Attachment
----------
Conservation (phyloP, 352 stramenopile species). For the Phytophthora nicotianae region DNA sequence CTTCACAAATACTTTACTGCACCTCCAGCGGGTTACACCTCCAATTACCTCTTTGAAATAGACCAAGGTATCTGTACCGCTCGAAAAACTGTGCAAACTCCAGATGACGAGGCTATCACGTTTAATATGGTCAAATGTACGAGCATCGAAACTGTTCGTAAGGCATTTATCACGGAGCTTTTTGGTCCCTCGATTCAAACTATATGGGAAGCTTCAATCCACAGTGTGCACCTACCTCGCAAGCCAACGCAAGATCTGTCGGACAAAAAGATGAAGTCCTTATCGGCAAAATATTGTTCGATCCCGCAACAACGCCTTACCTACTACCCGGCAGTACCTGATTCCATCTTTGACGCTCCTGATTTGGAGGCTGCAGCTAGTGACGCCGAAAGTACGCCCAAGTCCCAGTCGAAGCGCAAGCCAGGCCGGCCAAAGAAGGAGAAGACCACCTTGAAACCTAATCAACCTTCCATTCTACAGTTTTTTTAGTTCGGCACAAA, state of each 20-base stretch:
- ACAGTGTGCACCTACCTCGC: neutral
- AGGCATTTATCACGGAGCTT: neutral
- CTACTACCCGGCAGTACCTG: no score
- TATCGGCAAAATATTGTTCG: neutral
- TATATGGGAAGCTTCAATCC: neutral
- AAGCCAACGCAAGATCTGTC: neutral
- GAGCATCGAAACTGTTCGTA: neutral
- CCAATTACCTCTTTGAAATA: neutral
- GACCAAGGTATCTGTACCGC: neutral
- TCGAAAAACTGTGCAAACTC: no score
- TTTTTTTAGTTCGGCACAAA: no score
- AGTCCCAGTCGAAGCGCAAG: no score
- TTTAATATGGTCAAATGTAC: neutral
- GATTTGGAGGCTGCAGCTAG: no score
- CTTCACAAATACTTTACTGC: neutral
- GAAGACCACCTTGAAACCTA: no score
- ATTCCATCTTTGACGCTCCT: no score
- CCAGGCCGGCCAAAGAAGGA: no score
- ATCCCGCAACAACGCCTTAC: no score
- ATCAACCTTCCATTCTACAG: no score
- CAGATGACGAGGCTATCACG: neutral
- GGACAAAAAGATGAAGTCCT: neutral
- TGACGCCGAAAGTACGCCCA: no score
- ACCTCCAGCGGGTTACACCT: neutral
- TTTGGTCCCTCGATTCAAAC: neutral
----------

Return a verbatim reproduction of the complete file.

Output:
Conservation (phyloP, 352 stramenopile species). For the Phytophthora nicotianae region DNA sequence CTTCACAAATACTTTACTGCACCTCCAGCGGGTTACACCTCCAATTACCTCTTTGAAATAGACCAAGGTATCTGTACCGCTCGAAAAACTGTGCAAACTCCAGATGACGAGGCTATCACGTTTAATATGGTCAAATGTACGAGCATCGAAACTGTTCGTAAGGCATTTATCACGGAGCTTTTTGGTCCCTCGATTCAAACTATATGGGAAGCTTCAATCCACAGTGTGCACCTACCTCGCAAGCCAACGCAAGATCTGTCGGACAAAAAGATGAAGTCCTTATCGGCAAAATATTGTTCGATCCCGCAACAACGCCTTACCTACTACCCGGCAGTACCTGATTCCATCTTTGACGCTCCTGATTTGGAGGCTGCAGCTAGTGACGCCGAAAGTACGCCCAAGTCCCAGTCGAAGCGCAAGCCAGGCCGGCCAAAGAAGGAGAAGACCACCTTGAAACCTAATCAACCTTCCATTCTACAGTTTTTTTAGTTCGGCACAAA, state of each 20-base stretch:
- ACAGTGTGCACCTACCTCGC: neutral
- AGGCATTTATCACGGAGCTT: neutral
- CTACTACCCGGCAGTACCTG: no score
- TATCGGCAAAATATTGTTCG: neutral
- TATATGGGAAGCTTCAATCC: neutral
- AAGCCAACGCAAGATCTGTC: neutral
- GAGCATCGAAACTGTTCGTA: neutral
- CCAATTACCTCTTTGAAATA: neutral
- GACCAAGGTATCTGTACCGC: neutral
- TCGAAAAACTGTGCAAACTC: no score
- TTTTTTTAGTTCGGCACAAA: no score
- AGTCCCAGTCGAAGCGCAAG: no score
- TTTAATATGGTCAAATGTAC: neutral
- GATTTGGAGGCTGCAGCTAG: no score
- CTTCACAAATACTTTACTGC: neutral
- GAAGACCACCTTGAAACCTA: no score
- ATTCCATCTTTGACGCTCCT: no score
- CCAGGCCGGCCAAAGAAGGA: no score
- ATCCCGCAACAACGCCTTAC: no score
- ATCAACCTTCCATTCTACAG: no score
- CAGATGACGAGGCTATCACG: neutral
- GGACAAAAAGATGAAGTCCT: neutral
- TGACGCCGAAAGTACGCCCA: no score
- ACCTCCAGCGGGTTACACCT: neutral
- TTTGGTCCCTCGATTCAAAC: neutral